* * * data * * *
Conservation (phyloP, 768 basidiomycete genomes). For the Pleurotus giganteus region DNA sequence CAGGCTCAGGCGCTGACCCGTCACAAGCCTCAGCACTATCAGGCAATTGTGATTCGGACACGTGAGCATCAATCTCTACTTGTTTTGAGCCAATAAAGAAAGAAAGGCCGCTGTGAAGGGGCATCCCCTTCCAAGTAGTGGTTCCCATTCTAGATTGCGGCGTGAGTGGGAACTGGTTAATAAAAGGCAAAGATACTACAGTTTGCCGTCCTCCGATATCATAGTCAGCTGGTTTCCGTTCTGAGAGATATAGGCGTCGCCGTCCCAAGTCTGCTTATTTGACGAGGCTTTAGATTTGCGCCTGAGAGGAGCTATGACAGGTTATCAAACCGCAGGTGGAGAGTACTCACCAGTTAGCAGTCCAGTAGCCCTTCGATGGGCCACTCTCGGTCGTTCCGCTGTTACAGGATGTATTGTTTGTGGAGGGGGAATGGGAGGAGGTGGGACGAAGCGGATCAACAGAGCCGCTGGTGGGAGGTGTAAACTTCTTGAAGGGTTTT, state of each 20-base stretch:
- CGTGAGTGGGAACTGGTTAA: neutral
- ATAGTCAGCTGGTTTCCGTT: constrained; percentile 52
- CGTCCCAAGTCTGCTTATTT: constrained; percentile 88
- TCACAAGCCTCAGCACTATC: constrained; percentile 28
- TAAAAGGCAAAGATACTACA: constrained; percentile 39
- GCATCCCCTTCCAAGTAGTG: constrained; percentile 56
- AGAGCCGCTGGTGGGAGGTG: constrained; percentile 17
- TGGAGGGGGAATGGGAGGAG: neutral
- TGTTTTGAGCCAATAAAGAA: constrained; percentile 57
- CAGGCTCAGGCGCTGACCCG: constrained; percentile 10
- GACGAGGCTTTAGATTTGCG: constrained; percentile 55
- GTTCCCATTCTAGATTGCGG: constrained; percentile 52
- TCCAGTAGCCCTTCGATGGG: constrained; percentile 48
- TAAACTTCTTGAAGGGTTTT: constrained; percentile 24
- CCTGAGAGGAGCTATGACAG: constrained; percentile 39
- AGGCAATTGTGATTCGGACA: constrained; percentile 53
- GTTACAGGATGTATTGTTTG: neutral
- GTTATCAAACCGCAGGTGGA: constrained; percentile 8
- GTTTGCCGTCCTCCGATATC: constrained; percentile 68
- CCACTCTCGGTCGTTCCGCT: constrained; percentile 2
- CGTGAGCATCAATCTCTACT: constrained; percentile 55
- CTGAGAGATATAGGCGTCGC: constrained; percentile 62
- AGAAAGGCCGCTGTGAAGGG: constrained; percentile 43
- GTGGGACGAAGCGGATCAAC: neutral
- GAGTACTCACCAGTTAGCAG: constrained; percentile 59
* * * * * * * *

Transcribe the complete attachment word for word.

Conservation (phyloP, 768 basidiomycete genomes). For the Pleurotus giganteus region DNA sequence CAGGCTCAGGCGCTGACCCGTCACAAGCCTCAGCACTATCAGGCAATTGTGATTCGGACACGTGAGCATCAATCTCTACTTGTTTTGAGCCAATAAAGAAAGAAAGGCCGCTGTGAAGGGGCATCCCCTTCCAAGTAGTGGTTCCCATTCTAGATTGCGGCGTGAGTGGGAACTGGTTAATAAAAGGCAAAGATACTACAGTTTGCCGTCCTCCGATATCATAGTCAGCTGGTTTCCGTTCTGAGAGATATAGGCGTCGCCGTCCCAAGTCTGCTTATTTGACGAGGCTTTAGATTTGCGCCTGAGAGGAGCTATGACAGGTTATCAAACCGCAGGTGGAGAGTACTCACCAGTTAGCAGTCCAGTAGCCCTTCGATGGGCCACTCTCGGTCGTTCCGCTGTTACAGGATGTATTGTTTGTGGAGGGGGAATGGGAGGAGGTGGGACGAAGCGGATCAACAGAGCCGCTGGTGGGAGGTGTAAACTTCTTGAAGGGTTTT, state of each 20-base stretch:
- CGTGAGTGGGAACTGGTTAA: neutral
- ATAGTCAGCTGGTTTCCGTT: constrained; percentile 52
- CGTCCCAAGTCTGCTTATTT: constrained; percentile 88
- TCACAAGCCTCAGCACTATC: constrained; percentile 28
- TAAAAGGCAAAGATACTACA: constrained; percentile 39
- GCATCCCCTTCCAAGTAGTG: constrained; percentile 56
- AGAGCCGCTGGTGGGAGGTG: constrained; percentile 17
- TGGAGGGGGAATGGGAGGAG: neutral
- TGTTTTGAGCCAATAAAGAA: constrained; percentile 57
- CAGGCTCAGGCGCTGACCCG: constrained; percentile 10
- GACGAGGCTTTAGATTTGCG: constrained; percentile 55
- GTTCCCATTCTAGATTGCGG: constrained; percentile 52
- TCCAGTAGCCCTTCGATGGG: constrained; percentile 48
- TAAACTTCTTGAAGGGTTTT: constrained; percentile 24
- CCTGAGAGGAGCTATGACAG: constrained; percentile 39
- AGGCAATTGTGATTCGGACA: constrained; percentile 53
- GTTACAGGATGTATTGTTTG: neutral
- GTTATCAAACCGCAGGTGGA: constrained; percentile 8
- GTTTGCCGTCCTCCGATATC: constrained; percentile 68
- CCACTCTCGGTCGTTCCGCT: constrained; percentile 2
- CGTGAGCATCAATCTCTACT: constrained; percentile 55
- CTGAGAGATATAGGCGTCGC: constrained; percentile 62
- AGAAAGGCCGCTGTGAAGGG: constrained; percentile 43
- GTGGGACGAAGCGGATCAAC: neutral
- GAGTACTCACCAGTTAGCAG: constrained; percentile 59